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Hall prepares for new technology with wireless ordinance
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This photo from Verizon Wireless shows small cells installed on a pole in Indianapolis. The Hall County Board of Commissioners voted unanimously to approve an ordinance that would regulate small cell technology as more areas of the county gain access to broadband or 5G technology.

A proposed county ordinance would serve as guidance for tech companies as they deploy new technology in the area, mirroring a statewide effort to bring broadband access to more rural areas.

The proposed rules, up for a vote from the Hall County Board of Commissioners on July 25, would regulate the sizes and fees for poles and the technology such as antennas that may be moving in.

Srikanth Yamala, the county’s planning and development director, said the county does not currently have an ordinance that would address this technology’s installation in the public right of way.

Under the new ordinance, any new, modified or replaced pole on a right of way zoned residential cannot be more than 50 feet tall. In areas that are not zoned residential, poles must be 50 feet or shorter, or within 10 feet in height of the highest pole within a 500-foot radius, whichever is higher.

The rules would provide some direction in what is largely uncharted territory, as residents in more rural areas have long wanted easier access to broadband services.

Commissioner Shelly Echols has seen the need firsthand. Her family relies on using cellular hotspots for internet access at their home in Alto. The hotspots aren’t always enough, especially when her daughter needs to get her homework done.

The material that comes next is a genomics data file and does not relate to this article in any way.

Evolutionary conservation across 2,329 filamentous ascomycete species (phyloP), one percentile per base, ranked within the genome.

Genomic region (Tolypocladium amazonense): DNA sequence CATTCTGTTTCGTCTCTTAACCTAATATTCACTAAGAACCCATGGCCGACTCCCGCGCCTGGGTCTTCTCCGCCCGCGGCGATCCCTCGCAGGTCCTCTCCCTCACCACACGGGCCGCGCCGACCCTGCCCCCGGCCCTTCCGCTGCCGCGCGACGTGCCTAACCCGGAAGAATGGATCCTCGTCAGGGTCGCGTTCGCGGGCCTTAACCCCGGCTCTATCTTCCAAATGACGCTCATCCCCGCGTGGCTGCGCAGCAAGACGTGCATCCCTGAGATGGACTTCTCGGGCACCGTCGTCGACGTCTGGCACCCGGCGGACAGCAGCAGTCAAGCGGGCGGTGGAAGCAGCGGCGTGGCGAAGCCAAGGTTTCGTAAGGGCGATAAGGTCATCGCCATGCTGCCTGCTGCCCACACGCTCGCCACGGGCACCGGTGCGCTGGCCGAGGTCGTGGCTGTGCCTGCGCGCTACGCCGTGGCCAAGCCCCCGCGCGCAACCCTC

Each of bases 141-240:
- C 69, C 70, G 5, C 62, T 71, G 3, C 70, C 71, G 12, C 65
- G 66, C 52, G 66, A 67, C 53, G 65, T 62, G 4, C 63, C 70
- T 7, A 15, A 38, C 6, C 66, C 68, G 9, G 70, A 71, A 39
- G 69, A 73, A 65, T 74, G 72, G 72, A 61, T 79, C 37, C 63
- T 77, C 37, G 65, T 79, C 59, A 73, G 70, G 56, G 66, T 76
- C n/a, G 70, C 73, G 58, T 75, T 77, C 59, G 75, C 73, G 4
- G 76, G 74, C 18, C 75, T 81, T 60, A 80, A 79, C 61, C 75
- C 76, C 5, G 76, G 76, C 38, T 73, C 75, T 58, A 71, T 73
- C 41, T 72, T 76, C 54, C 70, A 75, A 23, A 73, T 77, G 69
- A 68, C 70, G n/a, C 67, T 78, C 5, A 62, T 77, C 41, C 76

“We tried the satellite internet option, and we were paying upwards of $200 a month for it,” Echols said. “It wasn’t a service that we could use, and it didn’t meet our needs at all. In some instances, it was as slow as dial-up connection.”

She said costs add up and residents have fewer options when people can’t access the internet from home.

“A lot of students here are trying to complete homework assignments. Think about people who may be able to telecommute to work if they had internet access at their homes. It almost boils down to a standard of living type thing,” Echols said. “You have to pay more for your television provider because you can’t do the less expensive streaming options. … There are a lot of things that are more expensive because you don’t have access to internet.”

But Echols said that while the technology is necessary, she understands residents’ concerns about how it could be installed.

“Before any providers are allowed to put these antennas or whatever they may be called in neighborhoods or residential areas, it should almost be like a rezoning-type hearing that the commission has to approve them before somebody can just come and put something in your front yard in the right of way,” she said.

Under the proposed ordinance, the “small wireless facilities” would need approval from the county’s planning and development staff. An application could be denied if the technology would interfere with traffic control equipment, sight lines for drivers or pedestrians, or a planned public works project that is scheduled to be done within the next six months. The proposal could also be struck down if it doesn’t comply with the ordinance or would restrict handicap access in the area.

At a June 13 public hearing, residents said they were concerned about how the technology could affect people in residential areas.

Douglas Aiken of Murrayville said he would like carriers to submit site plans so people know what to expect if they live in a neighborhood where the county owns the road and the right of way.

“There’s no public notice, no public input, and the first thing you’re going to know, you hear a backhoe running in what you thought was your front yard, but it happened to be the right of way,” he said.

Brian Adolf of Braselton said there were still too many unknowns about exposure to the technology, and he was also worried about property values in his neighborhood with the equipment.